For a double bottom pattern, some traders may place a stop-loss below the second low, whereas others may place it below a more recent swing low or use a trailing stop-loss​.

If using a profit target, some traders may use the height of the pattern, from the low to the swing high, and add this to the breakout point. For example, if the low is $3,160 and the high is $4,235, the pattern height is $1,075. Added to the breakout point (swing high), the profit target is $5,310. This is another example of a possible exit strategy.

Double bottom pullback

Once a double bottom has completed and the price has moved higher above the breakout point, the price will sometimes pull back to near the breakout point. Being aware of this possibility is useful for at least two reasons:

  1. People already in long trades already understand that this may happen, so they can assess if they wish to get out or hold through the pullback, hoping the price will move higher again.
  2. The pullback provides another entry point for people who have not opened a long position yet but are looking for an entry point.

Double bottom pullbacks are common and they can vary. Sometimes, the pullback reaches the breakout point, sometimes it moves past it, and other times, it does not reach it. Below is an example of a small double bottom pullback occurring on the AUD/USD price chart.

As you can interpret from the graph, the price is moving lower and forms a double bottom pattern, which is completed by a breakout to the upside. The price pulls back to the breakout point and then starts moving higher. As a general guideline, waiting for the price to start moving higher following the pullback will not guarantee profitability, but at least the price has shown some evidence that it is not falling anymore.

Double top and double bottom indicator

There are a number of ways to combine price action patterns with indicators. Although double tops and bottoms can be traded on their own through analysing the price action​ of the pattern itself, they can also be used with technical indicators​ in order to provide additional confirmation and strategy.

For example, a stochastic oscillator that crosses its signal line could provide an early entry point into a double bottom or top trade, as could the relative strength index (RSI) moving up above a selected level from below.

On the USD/CAD price chart below, the price has not completed the double bottom yet, but the stochastic has made an upward crossover and the RSI has moved up above 30 from below. These trade signals occur before the price action signals, when the price moves above a swing high. This provides a different perspective on how these patterns could be traded.

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Double top and bottom in forex

Double tops and bottoms work the same way in forex trading​ as they do in other markets. One consideration to take into account is that forex market is open 24 hours a day during the week; however, in many currency pairs, the most price action and volatility occurs during the London and New York sessions.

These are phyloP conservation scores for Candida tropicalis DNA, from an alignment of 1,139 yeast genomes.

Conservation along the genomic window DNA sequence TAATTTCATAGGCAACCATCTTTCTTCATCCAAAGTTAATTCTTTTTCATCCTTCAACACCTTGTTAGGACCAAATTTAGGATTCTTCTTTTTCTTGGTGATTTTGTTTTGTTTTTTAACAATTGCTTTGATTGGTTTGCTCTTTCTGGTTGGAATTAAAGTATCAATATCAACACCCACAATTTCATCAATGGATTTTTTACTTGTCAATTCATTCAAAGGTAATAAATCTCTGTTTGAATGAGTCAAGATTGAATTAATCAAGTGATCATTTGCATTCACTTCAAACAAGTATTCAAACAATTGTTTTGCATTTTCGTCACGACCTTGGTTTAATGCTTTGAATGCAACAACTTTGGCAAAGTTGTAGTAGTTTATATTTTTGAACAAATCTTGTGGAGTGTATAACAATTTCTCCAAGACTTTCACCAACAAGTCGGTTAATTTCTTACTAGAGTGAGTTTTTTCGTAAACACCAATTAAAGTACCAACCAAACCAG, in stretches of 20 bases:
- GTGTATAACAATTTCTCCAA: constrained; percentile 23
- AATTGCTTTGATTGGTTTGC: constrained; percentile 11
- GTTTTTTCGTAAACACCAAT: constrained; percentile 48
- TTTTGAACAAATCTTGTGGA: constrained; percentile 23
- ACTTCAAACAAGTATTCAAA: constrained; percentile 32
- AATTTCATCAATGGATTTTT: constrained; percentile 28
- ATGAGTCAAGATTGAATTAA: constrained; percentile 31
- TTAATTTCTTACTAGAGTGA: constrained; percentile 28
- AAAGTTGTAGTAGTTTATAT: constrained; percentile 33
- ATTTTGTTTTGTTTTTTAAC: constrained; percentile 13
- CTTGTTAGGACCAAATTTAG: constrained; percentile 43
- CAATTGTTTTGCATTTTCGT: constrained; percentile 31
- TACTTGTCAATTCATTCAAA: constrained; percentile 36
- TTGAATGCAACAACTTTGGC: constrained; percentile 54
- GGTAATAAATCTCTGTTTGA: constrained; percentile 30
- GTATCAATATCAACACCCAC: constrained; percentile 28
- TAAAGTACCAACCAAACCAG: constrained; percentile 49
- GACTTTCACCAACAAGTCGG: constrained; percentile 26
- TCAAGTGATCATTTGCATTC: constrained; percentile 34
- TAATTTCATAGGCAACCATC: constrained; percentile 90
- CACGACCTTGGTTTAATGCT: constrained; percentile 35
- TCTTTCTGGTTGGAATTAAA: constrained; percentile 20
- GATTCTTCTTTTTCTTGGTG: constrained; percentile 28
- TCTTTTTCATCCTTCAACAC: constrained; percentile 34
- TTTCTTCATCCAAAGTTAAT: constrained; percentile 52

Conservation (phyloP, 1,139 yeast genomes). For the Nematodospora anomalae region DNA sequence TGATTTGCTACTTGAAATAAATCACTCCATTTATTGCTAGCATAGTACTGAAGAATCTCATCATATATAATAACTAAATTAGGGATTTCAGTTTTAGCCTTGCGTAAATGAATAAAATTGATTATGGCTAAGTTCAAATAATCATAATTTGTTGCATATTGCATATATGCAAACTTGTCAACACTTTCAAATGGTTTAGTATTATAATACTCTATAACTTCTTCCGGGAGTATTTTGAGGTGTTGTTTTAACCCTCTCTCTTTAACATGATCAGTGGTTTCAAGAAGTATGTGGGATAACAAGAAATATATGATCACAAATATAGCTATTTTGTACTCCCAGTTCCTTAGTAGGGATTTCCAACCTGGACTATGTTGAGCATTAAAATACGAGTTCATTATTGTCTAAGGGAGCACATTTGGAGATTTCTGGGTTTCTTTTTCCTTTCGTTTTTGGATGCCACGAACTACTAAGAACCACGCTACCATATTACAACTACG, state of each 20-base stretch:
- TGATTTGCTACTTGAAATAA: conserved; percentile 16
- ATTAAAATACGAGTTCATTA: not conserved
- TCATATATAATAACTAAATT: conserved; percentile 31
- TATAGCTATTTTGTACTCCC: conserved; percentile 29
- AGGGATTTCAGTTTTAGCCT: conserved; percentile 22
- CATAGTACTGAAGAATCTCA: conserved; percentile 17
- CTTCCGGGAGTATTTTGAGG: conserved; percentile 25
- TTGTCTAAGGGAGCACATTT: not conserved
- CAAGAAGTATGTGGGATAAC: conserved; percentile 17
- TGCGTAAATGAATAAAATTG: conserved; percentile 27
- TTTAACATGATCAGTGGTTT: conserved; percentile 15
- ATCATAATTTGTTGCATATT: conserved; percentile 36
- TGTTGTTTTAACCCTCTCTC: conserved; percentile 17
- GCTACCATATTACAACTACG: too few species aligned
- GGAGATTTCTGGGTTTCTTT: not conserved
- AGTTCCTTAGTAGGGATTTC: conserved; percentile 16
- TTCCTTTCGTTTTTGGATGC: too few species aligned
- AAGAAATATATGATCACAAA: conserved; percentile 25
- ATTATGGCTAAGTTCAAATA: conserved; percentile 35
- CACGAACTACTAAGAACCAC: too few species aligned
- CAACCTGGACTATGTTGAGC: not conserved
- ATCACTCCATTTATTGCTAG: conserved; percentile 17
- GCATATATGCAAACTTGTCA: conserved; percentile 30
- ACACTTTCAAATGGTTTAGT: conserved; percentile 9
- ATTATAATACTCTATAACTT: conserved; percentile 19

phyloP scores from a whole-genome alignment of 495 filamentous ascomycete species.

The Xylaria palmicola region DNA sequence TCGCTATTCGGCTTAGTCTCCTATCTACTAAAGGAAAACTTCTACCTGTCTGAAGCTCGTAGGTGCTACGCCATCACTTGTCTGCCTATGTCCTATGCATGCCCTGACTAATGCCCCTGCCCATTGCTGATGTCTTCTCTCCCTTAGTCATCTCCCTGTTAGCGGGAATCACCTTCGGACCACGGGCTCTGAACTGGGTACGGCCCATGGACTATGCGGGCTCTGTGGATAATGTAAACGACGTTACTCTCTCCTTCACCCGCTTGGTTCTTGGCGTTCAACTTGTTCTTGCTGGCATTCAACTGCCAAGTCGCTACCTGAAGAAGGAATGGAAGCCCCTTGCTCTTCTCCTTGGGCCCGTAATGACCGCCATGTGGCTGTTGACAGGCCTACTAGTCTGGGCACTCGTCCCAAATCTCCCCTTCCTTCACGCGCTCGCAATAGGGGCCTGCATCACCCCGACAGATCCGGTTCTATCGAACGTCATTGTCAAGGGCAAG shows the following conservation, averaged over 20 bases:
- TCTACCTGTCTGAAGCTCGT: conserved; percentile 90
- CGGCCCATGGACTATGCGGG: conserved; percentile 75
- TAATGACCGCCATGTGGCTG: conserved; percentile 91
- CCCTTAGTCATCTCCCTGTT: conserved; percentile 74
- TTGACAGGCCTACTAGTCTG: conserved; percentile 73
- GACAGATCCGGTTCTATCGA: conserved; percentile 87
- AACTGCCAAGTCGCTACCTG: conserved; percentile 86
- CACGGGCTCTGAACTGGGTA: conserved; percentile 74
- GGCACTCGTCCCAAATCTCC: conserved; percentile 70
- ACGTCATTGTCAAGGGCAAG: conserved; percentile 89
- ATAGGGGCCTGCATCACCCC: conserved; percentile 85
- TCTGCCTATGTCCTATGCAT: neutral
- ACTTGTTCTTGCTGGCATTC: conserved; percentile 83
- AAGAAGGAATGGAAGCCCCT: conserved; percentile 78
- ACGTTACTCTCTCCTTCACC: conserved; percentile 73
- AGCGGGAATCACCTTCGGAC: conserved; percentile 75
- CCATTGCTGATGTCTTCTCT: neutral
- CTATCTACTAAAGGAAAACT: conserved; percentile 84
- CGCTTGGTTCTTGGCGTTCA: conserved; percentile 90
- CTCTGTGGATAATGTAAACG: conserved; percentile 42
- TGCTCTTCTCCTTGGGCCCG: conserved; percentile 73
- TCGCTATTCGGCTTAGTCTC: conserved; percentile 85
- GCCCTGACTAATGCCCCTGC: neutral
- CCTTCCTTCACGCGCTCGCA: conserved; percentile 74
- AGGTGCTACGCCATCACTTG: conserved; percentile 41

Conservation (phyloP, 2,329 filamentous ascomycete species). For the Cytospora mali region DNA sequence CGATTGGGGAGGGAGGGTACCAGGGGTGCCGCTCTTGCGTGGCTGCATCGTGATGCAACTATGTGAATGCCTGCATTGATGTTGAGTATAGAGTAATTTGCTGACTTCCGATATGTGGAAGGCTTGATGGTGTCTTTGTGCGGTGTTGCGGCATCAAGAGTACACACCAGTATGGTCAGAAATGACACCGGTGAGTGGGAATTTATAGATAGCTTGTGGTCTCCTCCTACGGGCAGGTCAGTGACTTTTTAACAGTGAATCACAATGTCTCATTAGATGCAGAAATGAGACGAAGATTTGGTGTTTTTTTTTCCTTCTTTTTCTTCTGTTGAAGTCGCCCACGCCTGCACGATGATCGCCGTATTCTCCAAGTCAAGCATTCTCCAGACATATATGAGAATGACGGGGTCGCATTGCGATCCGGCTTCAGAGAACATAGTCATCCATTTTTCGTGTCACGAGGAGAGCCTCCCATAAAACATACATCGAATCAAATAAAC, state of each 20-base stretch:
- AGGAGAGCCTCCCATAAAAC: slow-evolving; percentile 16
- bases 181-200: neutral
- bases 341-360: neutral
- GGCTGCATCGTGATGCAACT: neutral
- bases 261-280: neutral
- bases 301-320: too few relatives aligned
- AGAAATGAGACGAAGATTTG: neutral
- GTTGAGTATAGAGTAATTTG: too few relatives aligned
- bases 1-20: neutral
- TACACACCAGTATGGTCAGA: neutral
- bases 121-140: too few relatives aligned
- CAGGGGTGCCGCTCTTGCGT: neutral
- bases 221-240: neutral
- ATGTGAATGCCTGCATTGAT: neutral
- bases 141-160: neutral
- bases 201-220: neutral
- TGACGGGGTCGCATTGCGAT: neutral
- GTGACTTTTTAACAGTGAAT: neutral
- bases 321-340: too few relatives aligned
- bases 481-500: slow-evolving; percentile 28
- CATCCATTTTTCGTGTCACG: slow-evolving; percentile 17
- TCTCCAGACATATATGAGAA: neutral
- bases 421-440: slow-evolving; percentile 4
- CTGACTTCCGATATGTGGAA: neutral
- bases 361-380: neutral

If trading currency pairs when major global cities are not open for business, the price tends to be choppier. Choppy sideways movement can create the appearance of multiple double tops and bottoms, yet without traders to push the price, breakouts are more prone to failure until the major regions open for business and more traders enter the market. This concept is only applicable when trading on timeframes below the daily.

Double top and bottom in stocks

Double tops and bottoms can be used to trade shares​ and stock indices. Aspects of fundamental analysis​ can have a dramatic effect on the share price, which may overshadow the double top or bottom pattern. This includes earnings reports and changes to company structure. For example, a double bottom may form on a price chart, making a stock look enticing to trade. If a poor earnings report comes out, the price may plummet, despite the double bottom pattern. Therefore, you should take special care when trading around these events.

What are triple tops and triple bottoms?

Triple top and triple bottom patterns form slightly differently to double tops and bottoms. The topping pattern has three peaks at similar price levels with two pullbacks in between, whereas the bottoming pattern has three bottoms at similar price levels with two rallies in between. These patterns complete when the price moves below the pullback lows (topping) or above the rally highs (bottoming).

Triple tops and bottoms are can be traded in a similar way to double tops and double bottoms, and they aim to provide the same information to the trader. Mainly, they signal a change in trend direction.

Summary

Both double top and bottom patterns can be used in trading to provide entry points, as well as stop-loss and profit target locations. The stop-loss helps to control the risk on the trade. Patterns can be manually searched for or scanned with automated software on our trading platform​.